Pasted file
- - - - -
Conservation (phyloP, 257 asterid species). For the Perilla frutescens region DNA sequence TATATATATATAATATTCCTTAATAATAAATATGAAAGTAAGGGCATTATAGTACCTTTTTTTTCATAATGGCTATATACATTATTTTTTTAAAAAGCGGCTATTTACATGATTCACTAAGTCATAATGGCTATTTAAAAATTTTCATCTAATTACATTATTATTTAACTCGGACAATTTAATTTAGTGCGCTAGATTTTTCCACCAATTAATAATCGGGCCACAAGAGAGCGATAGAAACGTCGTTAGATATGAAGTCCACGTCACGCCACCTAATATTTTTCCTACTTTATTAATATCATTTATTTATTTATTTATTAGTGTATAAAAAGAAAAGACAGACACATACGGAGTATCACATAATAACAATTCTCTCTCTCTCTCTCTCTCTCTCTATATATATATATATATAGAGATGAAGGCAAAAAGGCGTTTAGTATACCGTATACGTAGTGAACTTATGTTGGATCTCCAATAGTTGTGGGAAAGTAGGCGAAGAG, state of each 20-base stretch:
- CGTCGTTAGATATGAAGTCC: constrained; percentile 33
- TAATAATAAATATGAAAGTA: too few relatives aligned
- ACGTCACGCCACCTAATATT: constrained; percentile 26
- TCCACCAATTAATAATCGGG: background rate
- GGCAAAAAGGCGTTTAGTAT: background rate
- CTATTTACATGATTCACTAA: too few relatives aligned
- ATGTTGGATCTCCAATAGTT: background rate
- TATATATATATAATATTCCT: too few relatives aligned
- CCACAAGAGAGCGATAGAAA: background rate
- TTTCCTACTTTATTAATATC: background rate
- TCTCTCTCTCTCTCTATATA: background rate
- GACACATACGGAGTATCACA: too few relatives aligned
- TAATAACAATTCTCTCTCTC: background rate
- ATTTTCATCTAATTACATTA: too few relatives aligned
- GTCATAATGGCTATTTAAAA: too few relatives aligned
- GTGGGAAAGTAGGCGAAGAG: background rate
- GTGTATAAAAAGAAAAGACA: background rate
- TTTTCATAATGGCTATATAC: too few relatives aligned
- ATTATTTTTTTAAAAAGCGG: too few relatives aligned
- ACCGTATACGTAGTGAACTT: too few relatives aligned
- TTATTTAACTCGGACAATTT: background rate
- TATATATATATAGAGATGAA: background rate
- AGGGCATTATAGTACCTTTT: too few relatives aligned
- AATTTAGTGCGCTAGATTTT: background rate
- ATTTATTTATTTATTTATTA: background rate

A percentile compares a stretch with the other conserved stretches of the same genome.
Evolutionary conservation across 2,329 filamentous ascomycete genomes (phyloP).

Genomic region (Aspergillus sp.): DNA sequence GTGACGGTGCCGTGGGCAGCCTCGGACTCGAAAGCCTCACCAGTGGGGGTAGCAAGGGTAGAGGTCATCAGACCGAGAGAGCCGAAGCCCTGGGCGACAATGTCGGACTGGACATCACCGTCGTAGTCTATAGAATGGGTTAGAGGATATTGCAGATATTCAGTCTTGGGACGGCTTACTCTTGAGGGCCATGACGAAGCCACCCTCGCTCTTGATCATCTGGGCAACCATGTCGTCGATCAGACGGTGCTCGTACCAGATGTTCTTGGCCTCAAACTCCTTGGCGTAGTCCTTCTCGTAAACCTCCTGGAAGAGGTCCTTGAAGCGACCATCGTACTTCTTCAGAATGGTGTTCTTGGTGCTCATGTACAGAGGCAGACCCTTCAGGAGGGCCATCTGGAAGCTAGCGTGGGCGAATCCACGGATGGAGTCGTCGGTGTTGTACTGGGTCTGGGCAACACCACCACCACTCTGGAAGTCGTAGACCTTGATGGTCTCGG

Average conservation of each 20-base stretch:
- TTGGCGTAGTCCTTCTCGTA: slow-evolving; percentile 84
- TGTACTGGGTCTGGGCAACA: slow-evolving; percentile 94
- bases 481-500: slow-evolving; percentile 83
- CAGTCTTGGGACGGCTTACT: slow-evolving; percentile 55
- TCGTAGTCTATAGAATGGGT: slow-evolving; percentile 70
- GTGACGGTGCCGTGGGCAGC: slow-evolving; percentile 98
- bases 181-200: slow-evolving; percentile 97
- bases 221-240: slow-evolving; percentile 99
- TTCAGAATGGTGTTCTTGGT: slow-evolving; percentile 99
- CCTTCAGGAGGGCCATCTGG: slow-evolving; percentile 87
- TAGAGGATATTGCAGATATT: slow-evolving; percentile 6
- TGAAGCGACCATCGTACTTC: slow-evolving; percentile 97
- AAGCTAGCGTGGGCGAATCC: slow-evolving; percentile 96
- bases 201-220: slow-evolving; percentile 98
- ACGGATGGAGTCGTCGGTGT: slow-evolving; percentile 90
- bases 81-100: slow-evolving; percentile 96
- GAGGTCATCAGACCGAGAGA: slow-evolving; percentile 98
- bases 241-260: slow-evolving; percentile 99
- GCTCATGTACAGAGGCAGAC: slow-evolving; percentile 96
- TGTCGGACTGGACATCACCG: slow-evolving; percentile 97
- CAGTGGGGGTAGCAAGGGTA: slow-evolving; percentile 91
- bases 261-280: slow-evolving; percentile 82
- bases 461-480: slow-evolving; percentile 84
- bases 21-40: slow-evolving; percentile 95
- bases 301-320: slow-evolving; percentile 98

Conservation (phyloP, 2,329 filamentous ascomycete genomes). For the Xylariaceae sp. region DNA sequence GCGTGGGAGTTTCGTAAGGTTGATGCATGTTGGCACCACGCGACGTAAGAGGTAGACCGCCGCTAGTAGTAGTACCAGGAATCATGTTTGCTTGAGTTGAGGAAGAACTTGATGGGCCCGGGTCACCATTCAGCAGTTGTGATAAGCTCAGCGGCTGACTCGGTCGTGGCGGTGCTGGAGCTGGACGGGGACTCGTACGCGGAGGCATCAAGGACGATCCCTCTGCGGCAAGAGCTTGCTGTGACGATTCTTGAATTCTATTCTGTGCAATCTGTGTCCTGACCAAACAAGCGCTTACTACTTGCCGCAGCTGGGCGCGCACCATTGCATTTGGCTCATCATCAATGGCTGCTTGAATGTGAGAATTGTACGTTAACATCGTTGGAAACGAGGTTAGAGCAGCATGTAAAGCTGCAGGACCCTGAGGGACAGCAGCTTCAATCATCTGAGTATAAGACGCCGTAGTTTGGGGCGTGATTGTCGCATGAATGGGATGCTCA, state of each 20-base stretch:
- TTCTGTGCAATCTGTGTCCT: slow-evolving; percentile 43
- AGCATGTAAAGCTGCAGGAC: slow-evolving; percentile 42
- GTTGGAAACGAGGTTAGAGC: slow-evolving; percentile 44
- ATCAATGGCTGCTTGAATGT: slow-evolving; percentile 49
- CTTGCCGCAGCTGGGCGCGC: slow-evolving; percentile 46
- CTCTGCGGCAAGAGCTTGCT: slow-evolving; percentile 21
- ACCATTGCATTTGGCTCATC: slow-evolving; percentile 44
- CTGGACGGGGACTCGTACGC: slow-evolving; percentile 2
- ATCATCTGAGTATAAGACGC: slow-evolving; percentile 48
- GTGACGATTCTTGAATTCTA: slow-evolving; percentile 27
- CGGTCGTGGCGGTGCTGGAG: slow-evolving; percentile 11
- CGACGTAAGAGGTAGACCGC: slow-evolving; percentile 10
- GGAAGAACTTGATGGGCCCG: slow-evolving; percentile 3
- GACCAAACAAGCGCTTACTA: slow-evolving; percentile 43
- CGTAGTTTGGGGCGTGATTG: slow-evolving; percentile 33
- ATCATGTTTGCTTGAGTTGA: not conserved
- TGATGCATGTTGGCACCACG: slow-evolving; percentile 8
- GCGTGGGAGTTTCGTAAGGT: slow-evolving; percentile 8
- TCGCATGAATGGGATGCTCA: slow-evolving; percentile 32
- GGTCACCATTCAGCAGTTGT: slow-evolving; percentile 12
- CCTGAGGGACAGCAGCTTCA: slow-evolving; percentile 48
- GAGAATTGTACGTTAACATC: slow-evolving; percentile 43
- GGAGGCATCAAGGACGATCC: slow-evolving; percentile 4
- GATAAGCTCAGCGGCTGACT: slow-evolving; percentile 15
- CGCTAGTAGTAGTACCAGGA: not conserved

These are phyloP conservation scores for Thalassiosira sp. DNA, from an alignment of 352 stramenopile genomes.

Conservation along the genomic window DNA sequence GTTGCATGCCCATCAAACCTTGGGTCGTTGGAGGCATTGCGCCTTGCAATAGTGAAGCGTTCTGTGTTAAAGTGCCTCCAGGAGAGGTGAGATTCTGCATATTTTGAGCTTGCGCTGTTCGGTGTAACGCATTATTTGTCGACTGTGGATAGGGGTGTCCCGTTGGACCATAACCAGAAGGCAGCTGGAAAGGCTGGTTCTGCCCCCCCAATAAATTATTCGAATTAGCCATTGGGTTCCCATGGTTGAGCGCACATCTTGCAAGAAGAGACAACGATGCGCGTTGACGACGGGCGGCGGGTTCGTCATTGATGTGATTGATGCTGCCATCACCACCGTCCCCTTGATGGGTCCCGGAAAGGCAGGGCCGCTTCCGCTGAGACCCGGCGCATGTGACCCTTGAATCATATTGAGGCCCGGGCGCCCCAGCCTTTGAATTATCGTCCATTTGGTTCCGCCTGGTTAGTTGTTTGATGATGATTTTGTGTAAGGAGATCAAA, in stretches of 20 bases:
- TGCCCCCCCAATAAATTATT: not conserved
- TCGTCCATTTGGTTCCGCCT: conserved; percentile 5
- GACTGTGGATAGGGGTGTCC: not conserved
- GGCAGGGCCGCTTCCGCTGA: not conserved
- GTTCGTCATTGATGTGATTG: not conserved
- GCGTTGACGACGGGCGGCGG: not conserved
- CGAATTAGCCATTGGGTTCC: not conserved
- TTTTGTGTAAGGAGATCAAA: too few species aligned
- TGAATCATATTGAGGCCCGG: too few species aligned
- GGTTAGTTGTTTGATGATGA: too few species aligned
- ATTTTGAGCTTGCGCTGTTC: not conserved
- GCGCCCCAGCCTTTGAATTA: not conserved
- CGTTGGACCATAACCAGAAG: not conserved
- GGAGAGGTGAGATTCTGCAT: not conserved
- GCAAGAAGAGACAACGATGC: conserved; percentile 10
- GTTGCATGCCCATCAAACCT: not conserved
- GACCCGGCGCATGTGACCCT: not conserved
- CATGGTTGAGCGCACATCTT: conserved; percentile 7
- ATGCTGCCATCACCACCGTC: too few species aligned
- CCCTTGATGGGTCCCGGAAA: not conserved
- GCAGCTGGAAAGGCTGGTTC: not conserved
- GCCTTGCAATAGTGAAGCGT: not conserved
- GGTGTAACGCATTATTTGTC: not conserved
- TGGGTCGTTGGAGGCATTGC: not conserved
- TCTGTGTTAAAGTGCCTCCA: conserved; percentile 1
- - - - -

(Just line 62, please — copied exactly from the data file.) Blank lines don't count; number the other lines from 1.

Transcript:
- CTCTGCGGCAAGAGCTTGCT: slow-evolving; percentile 21